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How a bowlathon can help newcomer and local queer youth in Toronto

Supporting Our Youth’s largest fundraising event enters its 17th year

On Oct 13, 2016, SOY Express youth held a team bake sale at Sherbourne Health Centre to help drive funds for SOY’s Bowlathon fundraiser. Credit: Courtesy Supporting Our Youth

When Aamer Esmail first arrived in Canada as a young gay man, he found solace and community in a group of like-minded individuals. As a member of Supporting our Youth (SOY), an initiative of Toronto’s Sherbourne Health Centre, he became involved in an organization that would prove to be an essential part of his new life.

“SOY became my home away from home and it was there that I found my chosen family and my community,” he says.

Boasting over 12 different groups — including ones aimed at racialized youth, trans youth and youth with mental health issues — SOY brings together queer adolescents to help ease what is often a formative and difficult period in their lives.

More than a decade later, as the facilitator of SOY Express, a program aimed at young LGBT newcomers to Canada, Esmail is helping to continue the success of the program that helped shape him. And now, his efforts are focused squarely on one of the organization’s most important events — SOY’s Sensational Bowlathon.

Entering its 17th year, the Bowlathon is the organization’s largest and longest-standing fundraising event.

“The funds raised from the Bowlathon will continue to support the over 250 weekly youth visits and 13,000 annual youth client encounters for LGBTQ young people who depend on SOY to grow, gain confidence and build resilience in a safe, positive community space,” says Jamie Louie, communications officer for Sherbourne Health Centre.

The event, being held Saturday, Oct 22, 2016, at Bowlerama West, brings together teams from across the city for an afternoon to raise funds for an organization that cuts across dozens of segments within the queer community. A devoted and enthusiastic advocate of the Bowlathon, Express is participating again this year as LGBTQ Youth Matter (Express Group), and fundraising efforts are being driven almost entirely by youth members.

Financial sponsorship of the teams has tangible results: a donation of $25 provides one hour of immigration counselling to LGBT youth newcomers; a $100 donation funds anti-oppression trainers to visit schools; and $1,000 helps keep open Monday night drop-in dinners for homeless and underhoused queer and trans youth.

An estimated 90 percent of SOY Express participants are refugees and 40 percent of SOY youth are homeless. Despite these incredible obstacles, Esmail has seen the success of the program and knows SOY has deep and lasting impacts on LGBT youth.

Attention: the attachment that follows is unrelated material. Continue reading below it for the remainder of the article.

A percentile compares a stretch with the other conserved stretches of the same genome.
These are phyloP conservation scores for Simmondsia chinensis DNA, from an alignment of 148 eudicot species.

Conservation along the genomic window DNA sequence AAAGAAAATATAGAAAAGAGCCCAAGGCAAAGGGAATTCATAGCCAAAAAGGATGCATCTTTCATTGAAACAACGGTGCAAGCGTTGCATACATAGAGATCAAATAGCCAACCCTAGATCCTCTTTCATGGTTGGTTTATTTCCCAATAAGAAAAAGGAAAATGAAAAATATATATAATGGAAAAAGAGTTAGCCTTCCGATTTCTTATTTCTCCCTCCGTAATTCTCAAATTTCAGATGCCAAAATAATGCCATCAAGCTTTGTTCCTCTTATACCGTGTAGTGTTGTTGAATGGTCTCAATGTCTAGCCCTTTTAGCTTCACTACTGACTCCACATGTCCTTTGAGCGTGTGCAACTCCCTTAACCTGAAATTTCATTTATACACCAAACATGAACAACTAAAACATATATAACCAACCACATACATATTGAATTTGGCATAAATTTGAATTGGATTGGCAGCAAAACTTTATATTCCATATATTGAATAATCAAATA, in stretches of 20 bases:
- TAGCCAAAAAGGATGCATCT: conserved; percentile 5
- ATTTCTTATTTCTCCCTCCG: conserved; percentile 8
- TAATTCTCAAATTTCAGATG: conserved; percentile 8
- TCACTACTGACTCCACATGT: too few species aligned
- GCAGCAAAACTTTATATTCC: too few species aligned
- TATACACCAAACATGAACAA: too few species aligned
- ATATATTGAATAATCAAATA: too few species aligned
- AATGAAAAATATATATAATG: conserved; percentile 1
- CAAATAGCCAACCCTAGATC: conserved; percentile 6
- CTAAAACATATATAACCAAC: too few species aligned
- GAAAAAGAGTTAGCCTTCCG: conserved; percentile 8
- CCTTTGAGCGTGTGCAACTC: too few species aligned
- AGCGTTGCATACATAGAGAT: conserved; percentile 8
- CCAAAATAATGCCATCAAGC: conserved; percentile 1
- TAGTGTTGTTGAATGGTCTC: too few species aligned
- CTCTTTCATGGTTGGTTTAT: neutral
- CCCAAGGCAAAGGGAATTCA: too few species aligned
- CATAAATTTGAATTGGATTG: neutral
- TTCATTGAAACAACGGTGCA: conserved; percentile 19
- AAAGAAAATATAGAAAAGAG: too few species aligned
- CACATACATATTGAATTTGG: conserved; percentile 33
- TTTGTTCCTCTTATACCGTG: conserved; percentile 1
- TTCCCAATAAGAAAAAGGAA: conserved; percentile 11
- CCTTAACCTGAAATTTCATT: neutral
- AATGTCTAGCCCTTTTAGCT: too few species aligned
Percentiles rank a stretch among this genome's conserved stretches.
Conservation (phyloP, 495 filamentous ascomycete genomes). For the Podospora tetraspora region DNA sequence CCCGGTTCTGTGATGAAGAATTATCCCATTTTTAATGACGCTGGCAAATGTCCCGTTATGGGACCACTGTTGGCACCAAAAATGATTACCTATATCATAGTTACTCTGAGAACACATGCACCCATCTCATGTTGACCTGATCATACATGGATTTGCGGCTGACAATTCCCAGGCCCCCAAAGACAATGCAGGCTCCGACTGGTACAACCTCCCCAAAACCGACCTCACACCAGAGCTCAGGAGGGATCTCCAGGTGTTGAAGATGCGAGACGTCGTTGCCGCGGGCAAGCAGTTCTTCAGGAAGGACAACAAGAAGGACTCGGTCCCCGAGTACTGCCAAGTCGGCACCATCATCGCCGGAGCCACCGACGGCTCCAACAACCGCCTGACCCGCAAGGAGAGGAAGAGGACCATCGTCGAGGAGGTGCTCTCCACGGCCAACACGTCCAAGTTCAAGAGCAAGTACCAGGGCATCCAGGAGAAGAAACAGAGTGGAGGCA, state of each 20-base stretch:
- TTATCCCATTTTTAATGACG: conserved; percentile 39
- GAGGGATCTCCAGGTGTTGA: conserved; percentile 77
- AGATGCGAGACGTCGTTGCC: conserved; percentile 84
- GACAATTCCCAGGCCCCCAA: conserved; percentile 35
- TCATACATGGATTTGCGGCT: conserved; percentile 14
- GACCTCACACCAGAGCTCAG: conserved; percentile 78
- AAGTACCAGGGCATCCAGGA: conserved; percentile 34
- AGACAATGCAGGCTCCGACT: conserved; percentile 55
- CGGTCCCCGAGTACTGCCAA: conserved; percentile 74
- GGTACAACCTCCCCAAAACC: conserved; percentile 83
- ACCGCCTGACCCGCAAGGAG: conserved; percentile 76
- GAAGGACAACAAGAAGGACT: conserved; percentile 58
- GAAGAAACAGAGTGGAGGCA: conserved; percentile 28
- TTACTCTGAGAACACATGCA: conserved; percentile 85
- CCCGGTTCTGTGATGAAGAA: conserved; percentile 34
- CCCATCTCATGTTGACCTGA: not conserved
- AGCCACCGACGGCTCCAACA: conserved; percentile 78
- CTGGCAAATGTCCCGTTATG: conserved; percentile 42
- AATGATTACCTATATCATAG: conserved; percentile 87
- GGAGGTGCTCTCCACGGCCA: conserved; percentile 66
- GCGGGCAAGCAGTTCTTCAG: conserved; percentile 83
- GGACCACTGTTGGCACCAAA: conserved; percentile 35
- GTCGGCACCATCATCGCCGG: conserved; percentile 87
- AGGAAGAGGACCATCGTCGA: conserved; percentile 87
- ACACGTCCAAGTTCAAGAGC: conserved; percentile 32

“In our LGBTQ community, people thrive and organically make relationships, but what we need is that space to meet,” he says. “The level of isolation is quite high for immigrant and refugee youth at the beginning phases of their arrival in Canada.” Esmail says that many of these youth live outside of the downtown core, and therefore away from both the Church-Wellesley Village and the majority of services available for queer youth.

SOY, and particularly Express, go beyond simply bringing people together to make connections and share experiences. Participants are also given important, life-changing access to information and resources.

For queer newcomers, Esmail says the hurdles are substantial. “By attending, [participants] may get connected to a worker who can help them fill out their forms for a work permit or fill out the forms for Ontario Works, find out where to find affordable housing . . . or how to apply for school or [student financial assistance].”

There is another major hurdle for all youth, regardless of where they come from. “Another challenge is just navigating adulthood,” Esmail says. “Most youth arrive by themselves and are looking for support.”

Support can be provided in many ways, and those unavailable to participate by creating a team or sponsoring an existing one for the Bowlathon event can still get involved.

SOY is always looking for volunteers, particularly adult LGBT mentors from diverse cultural communities. Each mentor is paired with a youth participant for a minimum of six months to form a substantial relationship and to help guide them in their journey into adulthood.

From Albania to Vietnam, more than 40 countries are represented by SOY’s membership. Because of programs like SOY, youth from all over the world can now call Toronto a home away from home.